History of the College
Two books are available for a more in-depth look at the history of the College:
The Pontifical North American College: Celebrating 150 Years …
The Second Founder: Bishop Martin J. O’Connor and the Pontifical North American College
Aggiornamento on the Hill of Janus: The American College in Rome, 1955-1979
In 1854 Cardinal Wiseman of Westminster proposed the idea of a pontifical college in Rome for training American diocesan clergy, which won the approval of Pope Pius IX. Also in 1854, the Holy Father sent Archbishop Gaetano Bedini as a papal legate to the United States. Bedini came back with two recommendations (1) that a formal nuncio be sent to the United States and (2) that an American college be founded in Rome. Persuaded by the pope’s concern and prodded by the enthusiasm of Bedini who was now Secretary of the Propagation of the Faith, the American bishops of a youthful country sent two priests to Rome in 1856 to study the situation, resulting in Pittsburgh’s Bishop O’Connor’s trip the following year to finalize arrangements. The Congregation of the Propaganda purchased the property in Rome on Humility Street on September 22, 1858. The house was first a Dominican convent, built in 1598 by Donna Francesca Orsini, who chose the name of “Our Lady of Humility” for it. The Napoleonic Wars, however, forced the sisters out of the house. In 1814 the Sisters of the Visitation, founded by St. Francis de Sales, obtained the property, only to be forced out in 1849 by the forces of the Roman Republic. The French troops who soon entered the city in opposition to the Roman Republic then used the building as a barracks.
The French soldiers left only seven months before the college opened with the arrival on December 7, 1859, of twelve American students who had been staying at the Urban College of Propaganda Fide; along with Edward McGlynn, of the Archdiocese of New York, an upperclassman within only four months of priestly ordination, who had been assigned temporary prefect of the new group; and Dr. Bernard Smith, OSB, the first Pro-rector, originally from Ireland, affiliated with the Propaganda for many years, and spending the rest of his life in Rome. This group walked over in a festive parade from the Urban College to the new North American College and moved in December 7, 1859, one day before the official opening day.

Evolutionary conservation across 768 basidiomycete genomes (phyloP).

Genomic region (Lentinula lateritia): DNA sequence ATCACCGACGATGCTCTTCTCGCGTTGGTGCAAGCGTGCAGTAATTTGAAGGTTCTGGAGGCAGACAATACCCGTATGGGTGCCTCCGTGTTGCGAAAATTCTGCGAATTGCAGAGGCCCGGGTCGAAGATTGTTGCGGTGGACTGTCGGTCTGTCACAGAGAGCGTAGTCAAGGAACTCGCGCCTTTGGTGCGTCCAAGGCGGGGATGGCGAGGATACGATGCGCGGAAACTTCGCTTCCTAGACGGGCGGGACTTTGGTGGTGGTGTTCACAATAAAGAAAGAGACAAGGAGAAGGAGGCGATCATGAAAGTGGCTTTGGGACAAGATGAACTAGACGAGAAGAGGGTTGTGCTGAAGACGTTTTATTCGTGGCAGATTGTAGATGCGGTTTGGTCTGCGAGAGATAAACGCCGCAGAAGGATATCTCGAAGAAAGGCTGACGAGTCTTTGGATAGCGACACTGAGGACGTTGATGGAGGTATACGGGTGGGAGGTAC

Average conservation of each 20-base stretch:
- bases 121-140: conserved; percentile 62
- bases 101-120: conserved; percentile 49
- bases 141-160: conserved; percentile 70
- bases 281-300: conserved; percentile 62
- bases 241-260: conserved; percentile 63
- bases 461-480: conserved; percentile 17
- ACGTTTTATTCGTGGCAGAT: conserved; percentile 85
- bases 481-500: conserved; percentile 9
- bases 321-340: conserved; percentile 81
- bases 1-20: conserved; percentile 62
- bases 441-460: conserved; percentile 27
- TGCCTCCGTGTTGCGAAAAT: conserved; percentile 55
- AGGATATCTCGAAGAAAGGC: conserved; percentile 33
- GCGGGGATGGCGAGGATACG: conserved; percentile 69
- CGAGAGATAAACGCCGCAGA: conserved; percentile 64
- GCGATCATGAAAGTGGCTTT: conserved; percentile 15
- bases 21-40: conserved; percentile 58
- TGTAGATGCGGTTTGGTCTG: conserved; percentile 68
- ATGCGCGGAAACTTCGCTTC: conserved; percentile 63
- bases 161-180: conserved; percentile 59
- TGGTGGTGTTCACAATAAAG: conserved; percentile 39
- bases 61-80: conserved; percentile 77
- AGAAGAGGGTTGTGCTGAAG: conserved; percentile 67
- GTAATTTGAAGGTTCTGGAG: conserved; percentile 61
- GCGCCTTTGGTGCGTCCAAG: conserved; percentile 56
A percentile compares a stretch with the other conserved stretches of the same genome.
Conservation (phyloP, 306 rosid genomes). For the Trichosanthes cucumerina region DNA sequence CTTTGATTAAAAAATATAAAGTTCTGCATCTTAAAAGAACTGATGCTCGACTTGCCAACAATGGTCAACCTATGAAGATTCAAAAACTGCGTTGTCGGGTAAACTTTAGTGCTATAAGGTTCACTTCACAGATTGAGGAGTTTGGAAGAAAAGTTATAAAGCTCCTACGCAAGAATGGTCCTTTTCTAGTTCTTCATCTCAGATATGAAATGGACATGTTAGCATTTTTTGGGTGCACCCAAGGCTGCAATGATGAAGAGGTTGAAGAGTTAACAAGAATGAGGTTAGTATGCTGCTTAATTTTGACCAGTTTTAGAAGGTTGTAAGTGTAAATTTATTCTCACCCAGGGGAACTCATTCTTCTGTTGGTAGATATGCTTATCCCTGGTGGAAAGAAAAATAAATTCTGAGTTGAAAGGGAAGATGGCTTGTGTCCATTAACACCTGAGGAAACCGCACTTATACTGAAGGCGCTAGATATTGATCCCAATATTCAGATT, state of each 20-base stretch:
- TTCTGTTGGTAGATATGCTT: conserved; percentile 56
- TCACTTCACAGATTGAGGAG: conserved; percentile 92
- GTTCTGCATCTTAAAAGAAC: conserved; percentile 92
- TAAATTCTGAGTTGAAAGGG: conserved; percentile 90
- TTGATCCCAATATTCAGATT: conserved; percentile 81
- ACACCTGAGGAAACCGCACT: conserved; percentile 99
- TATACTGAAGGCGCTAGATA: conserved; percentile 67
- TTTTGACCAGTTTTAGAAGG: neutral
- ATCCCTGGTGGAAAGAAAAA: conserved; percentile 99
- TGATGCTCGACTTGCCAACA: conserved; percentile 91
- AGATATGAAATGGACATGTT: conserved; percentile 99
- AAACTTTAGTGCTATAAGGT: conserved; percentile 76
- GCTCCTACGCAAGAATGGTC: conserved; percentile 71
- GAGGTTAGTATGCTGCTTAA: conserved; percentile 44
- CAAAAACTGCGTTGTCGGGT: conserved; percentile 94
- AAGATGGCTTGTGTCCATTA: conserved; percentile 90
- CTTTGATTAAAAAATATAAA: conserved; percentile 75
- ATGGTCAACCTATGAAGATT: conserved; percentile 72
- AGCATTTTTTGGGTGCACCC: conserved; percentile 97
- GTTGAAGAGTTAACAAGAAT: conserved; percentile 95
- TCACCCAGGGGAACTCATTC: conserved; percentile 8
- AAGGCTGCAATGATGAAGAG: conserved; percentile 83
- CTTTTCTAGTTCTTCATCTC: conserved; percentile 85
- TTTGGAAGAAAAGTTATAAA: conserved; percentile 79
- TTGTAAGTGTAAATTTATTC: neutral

The official ceremonies, December 8, 1859, were a Mass, celebrated by Archbishop Gaetano Bedini, in honor of the Immaculate Conception; a special pranzone (festive mid-day meal); and a papal audience with Pius IX at his invitation. On January 29, 1860, the pope returned the visit, saying Mass at the college, and staying for breakfast. Two years later he approved formally the loan of the buildings by the Sacred Congregation of the Propaganda to the Bishops of the United States. Dr. Dom Bernard Smith, OSB, pro-rector, served from December 1859 until the March 1860 arrival of the first American rector, William George McCloskey, who served until 1868.
The early years of the College were lean ones in terms of money and numbers of students. Both the United States Civil War and the Italian Republican movement culminating in the war for Italian unification had their effects including financial depression in the U.S. and inflation in Italy. The family of Rev. Louis Hostelot, rector from 1878-1884, was instrumental in assisting with the financing of the college’s mausoleum and chapel at Campo Verano, a cemetery in Rome. On October 25, 1884, Pope Leo XIII decreed the College’s institution as a pontifical college, thus turning its administration over to an Episcopal Committee; but the Propaganda Fide retained legal ownership until 1948, when Pope Pius XII gave it to the college corporation after World War II.